Despite Advancing, USMNT Need to Have a Better Attack in Knockout Round

Joe Tansey@JTansey90Featured ColumnistJune 26, 2014

AP Images

Blame it on heavy legs. Blame it on the German dominance of possession. Or you could even blame it on the absence of the injured Jozy Altidore. 

Regardless of what the reasons were, the attack of the United States men's national team was limp at best in the 1-0 defeat to Germany. 

The result did put the Americans into the round of 16, which is a massive accomplishment in itself, but Thursday's match was missing something, especially in the attacking third. 

The one major concern that everyone had going in, the defense, had a decent game against Germany, except for the lone German goal where Thomas Muller hit his shot between a bit of space left by Omar Gonzalez and Matt Besler.

Other than that, what was seen as the biggest liability came through when the Yanks needed it the most, but the one strength of the team before the World Cup did not. 

The effort put up against Portugal was a valiant one, with plenty of possession held against Cristiano Ronaldo and company. But even in that game, there were some red flags about the attack. 

Alejandro Bedoya and Graham Zusi have not delivered many chances, but since replacements for the duo are young and inexperienced, manager Jurgen Klinsmann must trust them. 

The one player who has disappointed the most at this World Cup is Zusi, whose deliverance on set pieces has been nothing short of dreadful—if you count out the corner that led to John Brooks' game-winning goal against Ghana. 

RECIFE, BRAZIL - JUNE 26: Lukas Podolski of Germany is challenged by Graham Zusi of the United States during the 2014 FIFA World Cup Brazil group G match between the United States and Germany at Arena Pernambuco on June 26, 2014 in Recife, Brazil.  (Photo
Martin Rose/Getty Images

Bedoya, who is thought to bring some defensive work to the side, cost the Americans one of their best chances of the game when he collided with Jermaine Jones right outside the box. 

Klinsmann did make the correct decision of omitting Bedoya from the starting 11, with the player later coming on as a substitute, in favor of Brad Davis, but the Houston Dynamo winger failed to provide any positive impact for a team that was searching for some type of threat on Manuel Neuer's goal. 

The chance finally arrived, albeit in the final minute of the match, as Bedoya's shot was blocked by Philipp Lahm and Clint Dempsey's header went right over the bar. 

Although it was a positive note to end on, it just wasn't good enough for the Yanks to be satisfied with heading into the knockout phase, where every game will present a larger challenge.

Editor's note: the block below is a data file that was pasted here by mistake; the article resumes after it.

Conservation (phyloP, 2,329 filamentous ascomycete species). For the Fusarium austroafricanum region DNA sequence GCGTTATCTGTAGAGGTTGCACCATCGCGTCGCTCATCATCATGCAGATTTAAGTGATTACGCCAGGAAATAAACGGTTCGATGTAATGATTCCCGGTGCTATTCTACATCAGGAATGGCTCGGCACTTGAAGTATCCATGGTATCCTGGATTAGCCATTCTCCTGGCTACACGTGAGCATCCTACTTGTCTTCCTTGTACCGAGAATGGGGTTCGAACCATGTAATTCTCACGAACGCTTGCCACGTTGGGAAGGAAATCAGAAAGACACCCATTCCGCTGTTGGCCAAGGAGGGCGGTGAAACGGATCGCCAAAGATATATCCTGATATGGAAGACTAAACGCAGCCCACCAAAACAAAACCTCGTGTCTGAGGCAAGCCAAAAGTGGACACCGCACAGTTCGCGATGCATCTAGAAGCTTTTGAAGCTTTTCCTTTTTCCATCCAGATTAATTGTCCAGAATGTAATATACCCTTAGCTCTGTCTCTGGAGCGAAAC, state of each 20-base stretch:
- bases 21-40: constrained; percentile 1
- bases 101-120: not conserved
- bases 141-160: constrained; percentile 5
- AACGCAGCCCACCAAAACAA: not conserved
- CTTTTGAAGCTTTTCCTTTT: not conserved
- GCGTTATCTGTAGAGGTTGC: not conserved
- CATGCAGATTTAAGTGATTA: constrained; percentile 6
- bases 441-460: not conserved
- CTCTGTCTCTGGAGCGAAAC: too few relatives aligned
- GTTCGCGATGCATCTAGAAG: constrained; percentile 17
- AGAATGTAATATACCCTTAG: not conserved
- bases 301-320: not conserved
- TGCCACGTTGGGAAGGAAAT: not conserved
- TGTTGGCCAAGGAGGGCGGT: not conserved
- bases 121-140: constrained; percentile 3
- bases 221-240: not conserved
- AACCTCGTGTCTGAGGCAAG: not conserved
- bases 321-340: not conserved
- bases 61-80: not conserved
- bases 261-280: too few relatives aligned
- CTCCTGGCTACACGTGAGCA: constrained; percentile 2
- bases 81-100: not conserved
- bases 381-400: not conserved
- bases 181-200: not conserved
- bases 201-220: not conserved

To be honest, the combination of Michael Bradley and Dempsey up front did not work well. Once again, Bradley's first touch escaped him on numerous occasions, which is why he could not link up with Dempsey, who did not impress one bit in the lone forward role. 

With four days to recover from the loss and prepare for the round of 16 match in Salvador against the top team from Group H, Klinsmann needs to make an adjustment to his lineup, whether he likes the idea or not. 

Since the Altidore injury, Chris Wondolowski have not been given much of a chance to show Klinsmann what they are worth. Wondolowski did enter late in the Portugal match, but he was put into the game just to hold up play and waste time, not to create chances. 

Having a poacher like Wondolowski playing up front with Dempsey may be the best option for Klinsmann—that way Dempsey can drop back and receive possession from Bradley and others in the midfield. 

Jun 22, 2014; Manaus, Amazonas, BRAZIL; USA forward Chris Wondolowski moves the ball against Portugal during the 2014 World Cup at Arena Amazonia. The game ended in a 2-2 draw. Mandatory Credit: Mark J. Rebilas-USA TODAY Sports

In his time on the pitch against Ghana, Aron Johannsson failed to do anything alongside Dempsey in place of Altidore, and has since remained on the bench. 

With Wondolowski in the fold, Klinsmann would be smart to take out one of the wingers and let Jermaine Jones drift out to left. 

This is the only realistic option because of how well Jones and Kyle Beckerman have played in the defensive part of the midfield. 

Jones is capable of moving forward on occasion, and he tried to do that in the second half against Germany, but he could not be supplied with a strong pass. 

If Klinsmann wanted to make an extreme shift to his setup, he could select DeAndre Yedlin, who has done well in two substitute appearances, on the right wing in front of Fabian Johnson.

Despite how well he has played in the past two games, Yedlin is still better suited to come off the bench and provide a spark. 

Then, there is the glimmer of hope that somehow Altidore's hamstring is healed enough for Tuesday's match. That is a long shot, given how severely the powerful forward pulled up against Ghana. 

Whatever the solution is to the issue in the American attack, Klinsmann has to find some way to work his magic once again so that the Yanks can have a legitimate chance to advance on to the quarterfinals. 

Follow Joe on Twitter, @JTansey90. 


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